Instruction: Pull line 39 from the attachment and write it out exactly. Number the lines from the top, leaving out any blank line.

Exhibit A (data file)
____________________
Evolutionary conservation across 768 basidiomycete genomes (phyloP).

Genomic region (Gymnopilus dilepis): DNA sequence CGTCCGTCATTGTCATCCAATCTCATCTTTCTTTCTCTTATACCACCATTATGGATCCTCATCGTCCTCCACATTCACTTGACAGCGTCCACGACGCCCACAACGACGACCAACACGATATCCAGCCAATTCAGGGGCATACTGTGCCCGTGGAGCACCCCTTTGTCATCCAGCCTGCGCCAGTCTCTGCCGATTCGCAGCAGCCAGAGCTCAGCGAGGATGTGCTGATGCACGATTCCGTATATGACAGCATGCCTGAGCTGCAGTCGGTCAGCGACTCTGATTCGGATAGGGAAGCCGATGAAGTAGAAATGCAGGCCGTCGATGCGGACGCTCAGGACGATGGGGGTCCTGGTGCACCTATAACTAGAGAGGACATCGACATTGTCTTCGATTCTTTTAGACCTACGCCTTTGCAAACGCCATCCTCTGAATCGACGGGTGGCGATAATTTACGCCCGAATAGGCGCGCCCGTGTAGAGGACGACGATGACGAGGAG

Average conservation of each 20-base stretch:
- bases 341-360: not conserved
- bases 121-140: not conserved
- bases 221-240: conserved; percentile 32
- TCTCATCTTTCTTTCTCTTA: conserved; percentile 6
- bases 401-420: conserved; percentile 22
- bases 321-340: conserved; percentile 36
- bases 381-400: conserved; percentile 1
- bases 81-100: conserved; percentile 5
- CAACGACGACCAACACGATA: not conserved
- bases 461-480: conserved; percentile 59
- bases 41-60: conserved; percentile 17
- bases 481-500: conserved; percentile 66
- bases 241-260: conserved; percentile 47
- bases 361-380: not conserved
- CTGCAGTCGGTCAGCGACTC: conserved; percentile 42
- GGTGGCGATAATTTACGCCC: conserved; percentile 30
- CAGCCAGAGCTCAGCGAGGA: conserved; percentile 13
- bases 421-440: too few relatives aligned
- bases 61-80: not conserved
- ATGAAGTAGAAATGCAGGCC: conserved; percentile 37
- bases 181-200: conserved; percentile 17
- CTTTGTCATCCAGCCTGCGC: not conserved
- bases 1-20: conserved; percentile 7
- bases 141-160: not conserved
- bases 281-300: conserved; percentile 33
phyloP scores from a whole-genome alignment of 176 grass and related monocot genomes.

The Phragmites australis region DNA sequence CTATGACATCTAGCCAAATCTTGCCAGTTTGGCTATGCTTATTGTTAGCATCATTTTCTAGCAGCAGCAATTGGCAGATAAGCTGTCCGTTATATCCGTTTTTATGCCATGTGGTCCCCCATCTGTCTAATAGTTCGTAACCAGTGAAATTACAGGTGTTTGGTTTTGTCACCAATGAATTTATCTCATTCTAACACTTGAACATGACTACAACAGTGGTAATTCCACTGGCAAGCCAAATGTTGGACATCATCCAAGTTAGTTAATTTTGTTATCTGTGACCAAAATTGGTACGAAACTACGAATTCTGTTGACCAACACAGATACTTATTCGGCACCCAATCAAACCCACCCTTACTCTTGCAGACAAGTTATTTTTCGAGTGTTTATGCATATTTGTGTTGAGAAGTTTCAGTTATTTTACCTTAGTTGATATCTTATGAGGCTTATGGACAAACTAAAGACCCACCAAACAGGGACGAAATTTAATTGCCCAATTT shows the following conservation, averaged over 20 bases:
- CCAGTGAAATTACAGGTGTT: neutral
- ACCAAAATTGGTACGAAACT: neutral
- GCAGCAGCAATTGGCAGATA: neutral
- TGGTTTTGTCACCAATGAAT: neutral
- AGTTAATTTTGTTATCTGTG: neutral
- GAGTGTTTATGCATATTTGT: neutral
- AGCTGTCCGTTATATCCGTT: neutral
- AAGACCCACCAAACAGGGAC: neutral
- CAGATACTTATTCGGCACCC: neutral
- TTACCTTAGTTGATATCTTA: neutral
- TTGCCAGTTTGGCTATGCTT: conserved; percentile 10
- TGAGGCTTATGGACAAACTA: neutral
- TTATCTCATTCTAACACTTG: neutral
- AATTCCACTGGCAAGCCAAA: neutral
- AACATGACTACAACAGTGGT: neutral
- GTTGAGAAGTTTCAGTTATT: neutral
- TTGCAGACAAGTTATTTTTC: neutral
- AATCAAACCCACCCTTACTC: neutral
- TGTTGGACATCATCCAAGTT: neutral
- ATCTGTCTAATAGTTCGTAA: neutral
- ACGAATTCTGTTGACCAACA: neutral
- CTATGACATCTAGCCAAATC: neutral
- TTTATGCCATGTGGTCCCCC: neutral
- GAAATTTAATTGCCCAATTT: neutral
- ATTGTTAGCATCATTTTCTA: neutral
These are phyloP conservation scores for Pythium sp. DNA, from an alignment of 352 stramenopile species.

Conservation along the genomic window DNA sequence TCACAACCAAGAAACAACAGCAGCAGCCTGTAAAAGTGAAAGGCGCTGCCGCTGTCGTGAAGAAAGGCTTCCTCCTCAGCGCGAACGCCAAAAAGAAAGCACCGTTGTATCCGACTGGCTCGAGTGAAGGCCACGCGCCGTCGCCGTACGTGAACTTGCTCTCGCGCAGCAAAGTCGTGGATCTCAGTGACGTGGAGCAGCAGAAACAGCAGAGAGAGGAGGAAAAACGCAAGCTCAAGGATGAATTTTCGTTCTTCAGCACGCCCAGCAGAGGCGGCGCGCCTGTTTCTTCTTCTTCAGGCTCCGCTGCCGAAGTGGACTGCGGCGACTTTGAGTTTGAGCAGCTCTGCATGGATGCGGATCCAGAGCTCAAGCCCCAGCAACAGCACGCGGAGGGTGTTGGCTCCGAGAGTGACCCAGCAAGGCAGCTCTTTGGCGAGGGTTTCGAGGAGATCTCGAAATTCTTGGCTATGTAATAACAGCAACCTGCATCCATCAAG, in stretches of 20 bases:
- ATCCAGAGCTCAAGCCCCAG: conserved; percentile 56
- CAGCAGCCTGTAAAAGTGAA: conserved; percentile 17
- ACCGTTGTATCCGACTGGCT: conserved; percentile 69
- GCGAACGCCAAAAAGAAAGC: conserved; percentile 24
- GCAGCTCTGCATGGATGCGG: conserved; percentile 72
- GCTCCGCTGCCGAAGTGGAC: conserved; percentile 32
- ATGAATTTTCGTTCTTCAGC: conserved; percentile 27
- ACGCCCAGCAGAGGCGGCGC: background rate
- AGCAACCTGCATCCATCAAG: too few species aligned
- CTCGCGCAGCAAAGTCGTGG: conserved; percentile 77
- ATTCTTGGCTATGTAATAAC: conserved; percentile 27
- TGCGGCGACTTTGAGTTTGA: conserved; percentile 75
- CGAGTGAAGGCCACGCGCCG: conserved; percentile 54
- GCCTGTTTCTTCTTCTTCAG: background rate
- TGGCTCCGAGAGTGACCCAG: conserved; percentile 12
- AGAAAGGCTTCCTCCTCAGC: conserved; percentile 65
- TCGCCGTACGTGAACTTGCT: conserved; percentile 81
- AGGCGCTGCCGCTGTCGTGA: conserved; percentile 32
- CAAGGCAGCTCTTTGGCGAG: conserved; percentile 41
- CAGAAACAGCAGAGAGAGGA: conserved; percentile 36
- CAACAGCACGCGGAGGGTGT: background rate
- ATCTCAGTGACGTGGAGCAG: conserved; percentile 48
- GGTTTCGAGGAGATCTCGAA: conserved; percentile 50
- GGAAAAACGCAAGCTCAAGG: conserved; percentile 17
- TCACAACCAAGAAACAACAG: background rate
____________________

- CAGATACTTATTCGGCACCC: neutral